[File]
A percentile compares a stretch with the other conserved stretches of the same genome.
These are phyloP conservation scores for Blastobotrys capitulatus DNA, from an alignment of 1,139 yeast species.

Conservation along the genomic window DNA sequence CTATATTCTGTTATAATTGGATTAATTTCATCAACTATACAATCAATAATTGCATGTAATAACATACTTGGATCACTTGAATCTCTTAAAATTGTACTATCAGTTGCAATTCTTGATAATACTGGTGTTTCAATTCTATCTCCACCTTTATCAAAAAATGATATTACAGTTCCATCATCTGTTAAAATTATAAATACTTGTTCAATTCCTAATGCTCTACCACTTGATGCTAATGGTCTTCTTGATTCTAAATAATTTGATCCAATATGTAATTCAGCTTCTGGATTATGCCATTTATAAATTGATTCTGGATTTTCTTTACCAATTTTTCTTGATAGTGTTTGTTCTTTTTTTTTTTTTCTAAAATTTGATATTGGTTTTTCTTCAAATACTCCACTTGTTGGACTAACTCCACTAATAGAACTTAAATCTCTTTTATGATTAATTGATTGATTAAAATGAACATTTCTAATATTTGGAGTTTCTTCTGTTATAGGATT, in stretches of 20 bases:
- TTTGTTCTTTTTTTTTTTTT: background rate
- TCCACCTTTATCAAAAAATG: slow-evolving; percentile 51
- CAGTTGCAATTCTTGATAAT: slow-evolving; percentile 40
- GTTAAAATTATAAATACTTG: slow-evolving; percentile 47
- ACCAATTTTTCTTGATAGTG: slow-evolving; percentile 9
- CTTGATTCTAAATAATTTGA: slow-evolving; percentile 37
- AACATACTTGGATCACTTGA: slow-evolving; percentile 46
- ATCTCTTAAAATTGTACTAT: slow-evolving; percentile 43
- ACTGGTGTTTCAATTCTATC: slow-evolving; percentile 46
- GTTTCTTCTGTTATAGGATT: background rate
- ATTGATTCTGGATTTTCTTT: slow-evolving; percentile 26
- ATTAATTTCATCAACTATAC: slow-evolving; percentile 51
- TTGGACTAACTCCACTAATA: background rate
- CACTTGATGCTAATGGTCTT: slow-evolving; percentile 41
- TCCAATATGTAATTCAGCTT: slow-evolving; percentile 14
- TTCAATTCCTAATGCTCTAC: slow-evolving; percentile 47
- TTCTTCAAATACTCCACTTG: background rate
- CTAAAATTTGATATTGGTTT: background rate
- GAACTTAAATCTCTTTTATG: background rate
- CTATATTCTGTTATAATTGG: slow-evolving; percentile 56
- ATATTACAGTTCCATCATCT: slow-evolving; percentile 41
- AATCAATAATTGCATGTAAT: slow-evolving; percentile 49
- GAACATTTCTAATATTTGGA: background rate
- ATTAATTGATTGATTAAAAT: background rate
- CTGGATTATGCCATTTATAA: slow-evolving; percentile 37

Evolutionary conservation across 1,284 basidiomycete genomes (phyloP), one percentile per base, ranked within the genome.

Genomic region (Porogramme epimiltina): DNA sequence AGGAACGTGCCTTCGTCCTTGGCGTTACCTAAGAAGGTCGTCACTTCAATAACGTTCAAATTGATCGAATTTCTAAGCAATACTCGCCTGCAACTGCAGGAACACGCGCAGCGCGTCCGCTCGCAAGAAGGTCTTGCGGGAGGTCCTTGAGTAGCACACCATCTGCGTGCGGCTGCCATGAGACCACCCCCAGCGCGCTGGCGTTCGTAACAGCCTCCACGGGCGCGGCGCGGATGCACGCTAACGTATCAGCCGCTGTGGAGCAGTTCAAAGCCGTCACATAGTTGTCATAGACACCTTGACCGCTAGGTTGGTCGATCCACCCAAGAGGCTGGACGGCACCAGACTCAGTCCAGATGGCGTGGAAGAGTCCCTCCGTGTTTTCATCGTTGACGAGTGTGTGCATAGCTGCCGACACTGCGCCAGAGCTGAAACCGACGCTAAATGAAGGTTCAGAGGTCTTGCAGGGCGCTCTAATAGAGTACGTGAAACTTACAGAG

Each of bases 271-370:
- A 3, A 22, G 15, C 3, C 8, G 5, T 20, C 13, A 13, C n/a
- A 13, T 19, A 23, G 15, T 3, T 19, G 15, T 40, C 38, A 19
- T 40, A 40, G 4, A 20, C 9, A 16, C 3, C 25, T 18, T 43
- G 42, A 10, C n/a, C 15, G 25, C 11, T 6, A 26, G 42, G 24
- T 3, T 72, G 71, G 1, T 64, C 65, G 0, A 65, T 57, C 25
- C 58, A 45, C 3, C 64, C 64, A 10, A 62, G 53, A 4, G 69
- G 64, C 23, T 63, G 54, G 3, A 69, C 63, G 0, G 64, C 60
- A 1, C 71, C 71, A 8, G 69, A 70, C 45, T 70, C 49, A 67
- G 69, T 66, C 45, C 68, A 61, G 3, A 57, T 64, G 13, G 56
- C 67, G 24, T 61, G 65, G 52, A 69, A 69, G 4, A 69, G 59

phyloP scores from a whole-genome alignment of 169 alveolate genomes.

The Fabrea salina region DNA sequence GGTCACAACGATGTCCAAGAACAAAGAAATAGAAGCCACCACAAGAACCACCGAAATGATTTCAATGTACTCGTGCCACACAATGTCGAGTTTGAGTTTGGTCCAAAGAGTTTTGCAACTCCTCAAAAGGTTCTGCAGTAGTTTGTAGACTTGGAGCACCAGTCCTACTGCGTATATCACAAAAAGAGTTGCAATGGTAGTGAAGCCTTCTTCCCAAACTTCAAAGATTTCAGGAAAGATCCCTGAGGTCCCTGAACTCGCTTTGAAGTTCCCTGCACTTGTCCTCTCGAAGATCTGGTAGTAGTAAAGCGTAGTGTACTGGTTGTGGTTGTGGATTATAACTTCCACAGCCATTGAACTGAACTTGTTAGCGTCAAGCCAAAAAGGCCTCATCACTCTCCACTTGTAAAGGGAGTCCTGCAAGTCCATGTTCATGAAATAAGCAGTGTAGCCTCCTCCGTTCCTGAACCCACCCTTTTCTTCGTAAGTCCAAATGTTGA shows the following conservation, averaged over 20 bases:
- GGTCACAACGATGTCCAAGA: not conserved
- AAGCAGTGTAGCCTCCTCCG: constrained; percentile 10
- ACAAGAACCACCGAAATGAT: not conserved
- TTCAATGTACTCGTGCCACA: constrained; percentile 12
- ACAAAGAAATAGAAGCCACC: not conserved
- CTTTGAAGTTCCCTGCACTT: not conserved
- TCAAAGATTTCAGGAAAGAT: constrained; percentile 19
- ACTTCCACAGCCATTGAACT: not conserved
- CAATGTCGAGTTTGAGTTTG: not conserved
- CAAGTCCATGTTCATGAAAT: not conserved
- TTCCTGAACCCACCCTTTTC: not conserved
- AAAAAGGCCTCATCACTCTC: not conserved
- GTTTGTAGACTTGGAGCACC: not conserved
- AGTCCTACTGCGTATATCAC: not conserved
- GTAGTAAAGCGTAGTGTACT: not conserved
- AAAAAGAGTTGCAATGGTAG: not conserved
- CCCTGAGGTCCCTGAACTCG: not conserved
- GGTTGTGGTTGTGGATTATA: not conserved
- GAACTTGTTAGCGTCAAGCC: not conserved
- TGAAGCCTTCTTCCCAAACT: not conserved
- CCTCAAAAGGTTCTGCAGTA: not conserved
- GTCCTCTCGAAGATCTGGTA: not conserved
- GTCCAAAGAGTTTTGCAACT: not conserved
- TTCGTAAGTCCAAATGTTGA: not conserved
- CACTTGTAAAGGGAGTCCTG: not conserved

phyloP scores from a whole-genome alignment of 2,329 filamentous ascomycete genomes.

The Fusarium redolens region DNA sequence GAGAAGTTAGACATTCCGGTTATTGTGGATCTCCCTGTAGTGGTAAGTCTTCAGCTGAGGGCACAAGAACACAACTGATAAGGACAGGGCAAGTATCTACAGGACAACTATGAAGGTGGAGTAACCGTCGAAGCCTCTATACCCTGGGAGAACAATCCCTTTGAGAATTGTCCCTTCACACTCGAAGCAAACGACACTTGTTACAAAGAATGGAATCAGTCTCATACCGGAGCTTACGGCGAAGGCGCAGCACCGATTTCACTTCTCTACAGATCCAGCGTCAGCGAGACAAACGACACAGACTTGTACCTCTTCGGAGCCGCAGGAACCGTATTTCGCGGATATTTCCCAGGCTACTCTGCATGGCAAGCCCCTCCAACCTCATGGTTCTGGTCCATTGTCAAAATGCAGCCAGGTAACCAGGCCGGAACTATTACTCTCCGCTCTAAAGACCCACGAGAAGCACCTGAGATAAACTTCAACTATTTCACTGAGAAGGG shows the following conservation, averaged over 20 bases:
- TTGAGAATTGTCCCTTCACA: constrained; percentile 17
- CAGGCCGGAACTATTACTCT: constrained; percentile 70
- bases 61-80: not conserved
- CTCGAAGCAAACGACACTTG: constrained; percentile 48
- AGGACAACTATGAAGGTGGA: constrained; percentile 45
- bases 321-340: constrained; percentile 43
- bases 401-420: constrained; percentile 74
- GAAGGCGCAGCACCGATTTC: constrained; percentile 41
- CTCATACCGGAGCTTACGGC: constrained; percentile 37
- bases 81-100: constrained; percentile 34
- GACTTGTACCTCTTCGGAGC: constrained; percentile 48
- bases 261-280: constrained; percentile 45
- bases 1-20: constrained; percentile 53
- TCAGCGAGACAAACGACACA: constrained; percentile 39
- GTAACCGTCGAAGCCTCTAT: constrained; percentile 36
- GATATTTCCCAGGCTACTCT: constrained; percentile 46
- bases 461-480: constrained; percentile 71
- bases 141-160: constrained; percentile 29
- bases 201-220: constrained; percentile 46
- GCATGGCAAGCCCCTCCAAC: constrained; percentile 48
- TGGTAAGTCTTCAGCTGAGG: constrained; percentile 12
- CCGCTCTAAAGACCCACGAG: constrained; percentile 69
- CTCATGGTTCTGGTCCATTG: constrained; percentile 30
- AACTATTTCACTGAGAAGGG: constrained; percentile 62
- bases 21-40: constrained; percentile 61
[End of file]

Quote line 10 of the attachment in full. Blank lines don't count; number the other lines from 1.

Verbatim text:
- AACATACTTGGATCACTTGA: slow-evolving; percentile 46